In the wake of Jonathan Franzen's much discussed New Yorker essay on Edith Wharton, Laura Miller defends readers who look to an author's life to aid their understanding of a given work: " Byron’s clubfoot, Flannery O’Connor’s lupus, Coleridge’s opium addiction and whatever was wrong with Hemingway do interest many readers because these factors shaped the life experiences from which the great work sprang."
Renaissance Learning has released its annual report on what children are reading. The NYDaily News books blog takes offense at some of the more popular books named in the report, suggesting that kids and teens deserve to be challenged by better literature. The Huffington Post mines through the report to discover that American teenagers on average are still reading at or near the level of fifth graders.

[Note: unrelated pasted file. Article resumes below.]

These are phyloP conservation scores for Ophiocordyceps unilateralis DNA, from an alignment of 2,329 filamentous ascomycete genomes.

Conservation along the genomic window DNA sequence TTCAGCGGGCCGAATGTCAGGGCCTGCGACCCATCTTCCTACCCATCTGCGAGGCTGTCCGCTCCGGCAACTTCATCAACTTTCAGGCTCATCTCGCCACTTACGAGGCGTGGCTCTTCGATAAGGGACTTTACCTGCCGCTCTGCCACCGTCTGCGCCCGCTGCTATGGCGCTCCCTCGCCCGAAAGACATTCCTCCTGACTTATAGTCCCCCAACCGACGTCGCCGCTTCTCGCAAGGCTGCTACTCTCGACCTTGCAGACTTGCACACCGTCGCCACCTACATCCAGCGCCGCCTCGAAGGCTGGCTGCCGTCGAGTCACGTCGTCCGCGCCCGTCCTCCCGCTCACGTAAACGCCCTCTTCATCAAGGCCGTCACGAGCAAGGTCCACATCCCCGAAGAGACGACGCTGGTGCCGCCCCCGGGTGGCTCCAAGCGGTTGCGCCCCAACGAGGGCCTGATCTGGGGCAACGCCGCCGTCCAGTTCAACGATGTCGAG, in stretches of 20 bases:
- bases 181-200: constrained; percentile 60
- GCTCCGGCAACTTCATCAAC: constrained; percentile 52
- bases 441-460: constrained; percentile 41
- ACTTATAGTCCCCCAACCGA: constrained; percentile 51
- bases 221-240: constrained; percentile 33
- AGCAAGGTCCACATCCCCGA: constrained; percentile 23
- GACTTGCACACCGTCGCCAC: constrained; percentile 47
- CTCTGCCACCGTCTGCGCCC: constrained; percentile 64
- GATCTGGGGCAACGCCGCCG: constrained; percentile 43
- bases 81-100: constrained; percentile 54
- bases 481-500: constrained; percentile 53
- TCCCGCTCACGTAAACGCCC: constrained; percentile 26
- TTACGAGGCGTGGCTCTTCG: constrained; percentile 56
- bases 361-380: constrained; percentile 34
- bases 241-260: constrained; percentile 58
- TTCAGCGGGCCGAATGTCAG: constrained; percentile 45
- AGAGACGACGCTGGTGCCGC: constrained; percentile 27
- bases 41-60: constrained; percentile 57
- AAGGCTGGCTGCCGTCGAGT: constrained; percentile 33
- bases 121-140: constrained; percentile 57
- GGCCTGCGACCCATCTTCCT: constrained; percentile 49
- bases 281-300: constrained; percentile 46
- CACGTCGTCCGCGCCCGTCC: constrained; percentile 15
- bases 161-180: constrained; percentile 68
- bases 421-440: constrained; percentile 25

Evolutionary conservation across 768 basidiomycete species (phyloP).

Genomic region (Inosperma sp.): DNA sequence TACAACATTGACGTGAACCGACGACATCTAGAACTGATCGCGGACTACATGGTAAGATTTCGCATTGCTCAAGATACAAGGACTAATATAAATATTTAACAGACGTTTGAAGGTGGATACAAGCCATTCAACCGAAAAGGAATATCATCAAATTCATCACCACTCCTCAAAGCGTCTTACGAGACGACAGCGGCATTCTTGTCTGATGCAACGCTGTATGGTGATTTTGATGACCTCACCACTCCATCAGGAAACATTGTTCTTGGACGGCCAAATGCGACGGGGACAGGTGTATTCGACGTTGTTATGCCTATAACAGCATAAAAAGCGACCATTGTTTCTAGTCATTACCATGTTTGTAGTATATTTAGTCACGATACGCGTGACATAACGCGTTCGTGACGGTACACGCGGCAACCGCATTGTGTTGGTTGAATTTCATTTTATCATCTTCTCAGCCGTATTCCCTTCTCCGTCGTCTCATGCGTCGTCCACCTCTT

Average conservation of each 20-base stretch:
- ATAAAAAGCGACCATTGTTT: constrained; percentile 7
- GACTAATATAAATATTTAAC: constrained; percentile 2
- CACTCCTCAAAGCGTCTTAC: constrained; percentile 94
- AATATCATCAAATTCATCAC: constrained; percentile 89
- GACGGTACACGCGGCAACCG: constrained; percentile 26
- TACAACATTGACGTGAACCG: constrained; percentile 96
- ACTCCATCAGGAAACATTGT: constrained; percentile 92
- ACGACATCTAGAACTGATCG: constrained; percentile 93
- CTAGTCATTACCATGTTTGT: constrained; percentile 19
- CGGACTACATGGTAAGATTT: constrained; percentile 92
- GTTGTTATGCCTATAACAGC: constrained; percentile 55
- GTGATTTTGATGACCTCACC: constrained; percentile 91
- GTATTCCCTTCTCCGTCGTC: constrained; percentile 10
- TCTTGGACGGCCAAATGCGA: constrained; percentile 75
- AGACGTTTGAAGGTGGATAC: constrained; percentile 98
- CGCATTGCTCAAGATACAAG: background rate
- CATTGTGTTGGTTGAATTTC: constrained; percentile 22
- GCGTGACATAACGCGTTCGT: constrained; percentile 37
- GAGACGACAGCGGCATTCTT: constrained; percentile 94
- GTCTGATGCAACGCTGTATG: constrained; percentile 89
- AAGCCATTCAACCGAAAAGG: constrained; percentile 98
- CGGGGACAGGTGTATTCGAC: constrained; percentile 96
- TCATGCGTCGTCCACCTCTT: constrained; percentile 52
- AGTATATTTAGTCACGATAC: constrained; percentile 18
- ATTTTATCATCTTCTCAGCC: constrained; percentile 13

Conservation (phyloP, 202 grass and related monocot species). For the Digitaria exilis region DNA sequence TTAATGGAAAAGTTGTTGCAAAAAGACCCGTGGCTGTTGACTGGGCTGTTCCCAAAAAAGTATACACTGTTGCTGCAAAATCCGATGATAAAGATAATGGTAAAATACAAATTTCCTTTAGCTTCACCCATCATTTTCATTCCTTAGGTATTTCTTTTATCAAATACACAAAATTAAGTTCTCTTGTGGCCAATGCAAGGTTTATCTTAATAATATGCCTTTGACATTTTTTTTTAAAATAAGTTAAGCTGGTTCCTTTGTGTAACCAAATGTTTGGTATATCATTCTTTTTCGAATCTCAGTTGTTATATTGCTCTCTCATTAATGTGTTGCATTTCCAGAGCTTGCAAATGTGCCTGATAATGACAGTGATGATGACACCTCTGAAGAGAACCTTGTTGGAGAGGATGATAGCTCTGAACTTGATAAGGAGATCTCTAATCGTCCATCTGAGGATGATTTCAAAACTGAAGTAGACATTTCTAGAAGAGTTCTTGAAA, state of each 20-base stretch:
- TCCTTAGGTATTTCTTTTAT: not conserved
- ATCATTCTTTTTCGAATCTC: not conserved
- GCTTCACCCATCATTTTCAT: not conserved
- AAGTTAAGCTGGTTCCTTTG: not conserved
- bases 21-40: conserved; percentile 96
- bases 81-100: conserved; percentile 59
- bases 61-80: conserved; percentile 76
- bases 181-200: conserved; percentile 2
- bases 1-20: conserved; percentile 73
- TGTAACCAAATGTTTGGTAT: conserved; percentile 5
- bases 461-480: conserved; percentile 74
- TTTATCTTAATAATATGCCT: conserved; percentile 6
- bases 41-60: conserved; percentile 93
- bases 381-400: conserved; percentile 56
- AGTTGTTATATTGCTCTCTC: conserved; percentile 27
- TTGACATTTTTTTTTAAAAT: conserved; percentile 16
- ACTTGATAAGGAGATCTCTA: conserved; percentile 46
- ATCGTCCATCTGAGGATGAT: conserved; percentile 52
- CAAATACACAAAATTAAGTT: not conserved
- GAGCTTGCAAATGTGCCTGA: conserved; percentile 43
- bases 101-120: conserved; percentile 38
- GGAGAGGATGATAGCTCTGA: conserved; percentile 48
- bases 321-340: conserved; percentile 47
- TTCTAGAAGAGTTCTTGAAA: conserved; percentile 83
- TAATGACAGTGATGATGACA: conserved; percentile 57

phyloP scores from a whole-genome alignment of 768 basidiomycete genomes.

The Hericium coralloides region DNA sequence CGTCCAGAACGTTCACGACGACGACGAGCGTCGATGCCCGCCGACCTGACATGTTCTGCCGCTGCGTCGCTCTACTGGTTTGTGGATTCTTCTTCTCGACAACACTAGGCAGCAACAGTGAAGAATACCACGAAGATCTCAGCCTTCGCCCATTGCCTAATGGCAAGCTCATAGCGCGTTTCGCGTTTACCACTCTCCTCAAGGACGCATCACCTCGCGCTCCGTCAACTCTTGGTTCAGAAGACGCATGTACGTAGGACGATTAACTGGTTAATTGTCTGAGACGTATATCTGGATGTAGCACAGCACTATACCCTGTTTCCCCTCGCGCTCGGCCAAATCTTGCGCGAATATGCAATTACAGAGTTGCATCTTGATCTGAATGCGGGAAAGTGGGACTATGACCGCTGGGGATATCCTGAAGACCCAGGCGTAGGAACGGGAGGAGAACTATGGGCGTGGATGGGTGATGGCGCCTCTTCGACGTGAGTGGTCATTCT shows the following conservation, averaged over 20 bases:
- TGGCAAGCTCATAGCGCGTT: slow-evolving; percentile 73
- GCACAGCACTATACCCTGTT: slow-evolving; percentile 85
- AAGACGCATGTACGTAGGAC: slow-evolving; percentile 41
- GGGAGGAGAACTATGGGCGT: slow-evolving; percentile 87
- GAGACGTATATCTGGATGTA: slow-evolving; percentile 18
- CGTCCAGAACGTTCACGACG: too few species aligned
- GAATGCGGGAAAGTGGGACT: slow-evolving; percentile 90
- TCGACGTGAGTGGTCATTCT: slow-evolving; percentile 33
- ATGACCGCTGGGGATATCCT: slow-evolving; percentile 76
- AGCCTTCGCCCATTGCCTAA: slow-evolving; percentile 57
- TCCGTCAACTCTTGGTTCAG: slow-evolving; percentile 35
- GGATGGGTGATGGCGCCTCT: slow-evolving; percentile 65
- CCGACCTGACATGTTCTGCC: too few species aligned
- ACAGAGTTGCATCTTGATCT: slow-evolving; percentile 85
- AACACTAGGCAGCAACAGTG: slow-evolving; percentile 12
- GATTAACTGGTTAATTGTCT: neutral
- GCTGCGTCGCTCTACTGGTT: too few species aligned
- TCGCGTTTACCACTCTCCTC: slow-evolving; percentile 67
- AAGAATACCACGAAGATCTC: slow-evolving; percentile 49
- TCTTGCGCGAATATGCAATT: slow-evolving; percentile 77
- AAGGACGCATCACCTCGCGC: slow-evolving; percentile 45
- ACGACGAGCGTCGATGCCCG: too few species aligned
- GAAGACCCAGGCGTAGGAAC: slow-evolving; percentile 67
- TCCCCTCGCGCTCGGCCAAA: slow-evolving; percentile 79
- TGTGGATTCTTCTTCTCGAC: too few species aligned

Last week, I wrote about Caleb Crain’s entry in By Heart, a series at The Atlantic in which prominent writers talk about their favorite passages. Now, & Sons author David Gilbert talks about Moby Dick, which he says is “one of a few books [he’s] dreamed about.”